. . . said Mario Draghi, ECB president, in a speech to Wall Street investors in New York Friday.
Only the day before, the ECB had announced its QE plans for the Eurozone, which investors immediately deemed insufficient and stocks declined.
Rushing to defend his plan for further money creation and asset buying, Draghi made some really strong statements that indicate just what a strong grip Keynesian thinking has on the establishment.
” no particular limit to how we can deploy any of our tools,” which may mean that the ECB will print euros to buy private issues, stocks as well as bonds.
“no specific limit” as to the how large the ECB balance sheet can grow, which many analysts believe could become bigger than the Fed’s $4.5 trillion.
To emphasize his commitment to QE, Draghi said the ECB has “the power to act, the determination to act and the commitment to act.” Basically, he said, “Make no mistake. We will print all the euros we deem necessary to stimulate economic activity.”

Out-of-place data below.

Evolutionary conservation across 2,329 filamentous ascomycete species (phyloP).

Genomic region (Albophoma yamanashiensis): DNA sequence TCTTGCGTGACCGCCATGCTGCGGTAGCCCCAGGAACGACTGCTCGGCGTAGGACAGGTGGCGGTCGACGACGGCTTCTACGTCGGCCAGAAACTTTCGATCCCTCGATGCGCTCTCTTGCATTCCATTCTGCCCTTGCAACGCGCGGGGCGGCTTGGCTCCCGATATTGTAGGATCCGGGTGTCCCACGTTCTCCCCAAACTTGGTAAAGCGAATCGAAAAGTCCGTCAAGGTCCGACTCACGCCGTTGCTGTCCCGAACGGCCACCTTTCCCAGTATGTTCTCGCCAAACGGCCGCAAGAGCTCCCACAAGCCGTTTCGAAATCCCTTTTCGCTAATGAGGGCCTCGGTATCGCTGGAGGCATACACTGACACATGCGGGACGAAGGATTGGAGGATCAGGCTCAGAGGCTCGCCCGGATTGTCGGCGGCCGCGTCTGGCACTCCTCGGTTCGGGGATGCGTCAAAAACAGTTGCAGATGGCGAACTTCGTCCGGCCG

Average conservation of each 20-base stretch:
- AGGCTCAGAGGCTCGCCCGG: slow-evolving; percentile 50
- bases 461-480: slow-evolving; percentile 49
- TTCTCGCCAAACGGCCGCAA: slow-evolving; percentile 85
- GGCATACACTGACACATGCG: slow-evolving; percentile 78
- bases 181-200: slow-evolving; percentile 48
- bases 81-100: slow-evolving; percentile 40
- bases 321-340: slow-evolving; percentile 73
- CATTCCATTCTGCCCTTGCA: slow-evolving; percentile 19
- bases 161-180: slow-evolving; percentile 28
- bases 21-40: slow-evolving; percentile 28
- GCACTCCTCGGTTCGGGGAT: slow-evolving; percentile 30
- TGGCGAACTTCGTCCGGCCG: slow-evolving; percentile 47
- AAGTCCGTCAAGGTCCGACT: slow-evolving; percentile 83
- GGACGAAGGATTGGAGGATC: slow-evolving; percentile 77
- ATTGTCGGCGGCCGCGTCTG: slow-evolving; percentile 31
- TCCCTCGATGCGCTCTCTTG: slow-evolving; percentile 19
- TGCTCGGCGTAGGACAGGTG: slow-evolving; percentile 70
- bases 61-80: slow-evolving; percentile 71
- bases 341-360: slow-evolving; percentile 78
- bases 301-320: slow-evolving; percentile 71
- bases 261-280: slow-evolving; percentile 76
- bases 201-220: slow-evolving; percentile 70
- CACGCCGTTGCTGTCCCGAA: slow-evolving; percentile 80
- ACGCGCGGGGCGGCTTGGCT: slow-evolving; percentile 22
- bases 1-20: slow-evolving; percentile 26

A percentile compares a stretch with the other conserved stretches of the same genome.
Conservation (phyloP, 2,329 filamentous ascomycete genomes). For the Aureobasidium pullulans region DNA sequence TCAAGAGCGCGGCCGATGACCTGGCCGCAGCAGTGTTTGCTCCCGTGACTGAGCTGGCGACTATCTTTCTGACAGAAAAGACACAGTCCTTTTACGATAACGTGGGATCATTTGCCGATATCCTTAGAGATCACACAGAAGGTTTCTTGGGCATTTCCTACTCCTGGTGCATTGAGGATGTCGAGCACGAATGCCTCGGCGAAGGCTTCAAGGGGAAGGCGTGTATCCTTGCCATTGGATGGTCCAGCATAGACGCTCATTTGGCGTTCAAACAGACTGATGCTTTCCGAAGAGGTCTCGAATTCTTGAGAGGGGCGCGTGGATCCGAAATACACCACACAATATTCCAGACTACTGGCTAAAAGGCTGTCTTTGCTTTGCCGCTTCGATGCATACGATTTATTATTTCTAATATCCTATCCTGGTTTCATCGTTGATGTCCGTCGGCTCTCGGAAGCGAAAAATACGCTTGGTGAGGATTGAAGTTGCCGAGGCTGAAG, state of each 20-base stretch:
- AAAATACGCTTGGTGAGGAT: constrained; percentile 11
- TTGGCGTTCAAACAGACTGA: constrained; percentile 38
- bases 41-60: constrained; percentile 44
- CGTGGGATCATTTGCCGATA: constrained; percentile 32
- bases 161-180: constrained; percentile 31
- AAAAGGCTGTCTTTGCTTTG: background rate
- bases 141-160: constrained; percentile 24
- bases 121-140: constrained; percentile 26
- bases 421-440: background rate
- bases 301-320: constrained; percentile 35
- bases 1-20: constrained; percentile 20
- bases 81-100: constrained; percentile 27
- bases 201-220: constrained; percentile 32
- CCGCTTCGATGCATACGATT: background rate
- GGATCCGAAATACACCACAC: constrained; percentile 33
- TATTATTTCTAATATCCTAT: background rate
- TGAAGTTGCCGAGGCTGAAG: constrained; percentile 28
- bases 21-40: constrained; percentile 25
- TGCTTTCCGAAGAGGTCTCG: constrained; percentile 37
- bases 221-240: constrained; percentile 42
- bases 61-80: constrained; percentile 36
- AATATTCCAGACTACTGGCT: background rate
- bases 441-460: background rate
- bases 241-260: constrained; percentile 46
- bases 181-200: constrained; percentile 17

Meanwhile, Wednesday, Fed Chair Janet Yellen, testifying before a House/Senate joint economic committee, strongly indicated that a rate hike is likely in December. Stocks collapsed the following day, with the Dow Industrials registering one of its biggest losses of the year, down 252 points.
However, the next day, which was Friday, the Industrials rallied 370 points. For the week, though, the Industrials were down slightly.
I somewhat dismiss Friday stock rallies because that is the day the Plunge Protection Team is notorious for making purchases to “paint the board” going into the weekend.
Often (nearly always?) overlooked is action in the Dow Transportation average, which fell 144 points on Thursday but rallied only 69 points Friday. To be remembered is that transportation companies carry and bring to the market the goods manufactured in the US.
It has been a year since the Trannies last registered a new high (now off 1,300 points from last December’s high of 9,257. Further, the Industrials are 500 points below their May high of 18,381. It appears that stock investors are not buying into the Fed’s plan for raising interest rates.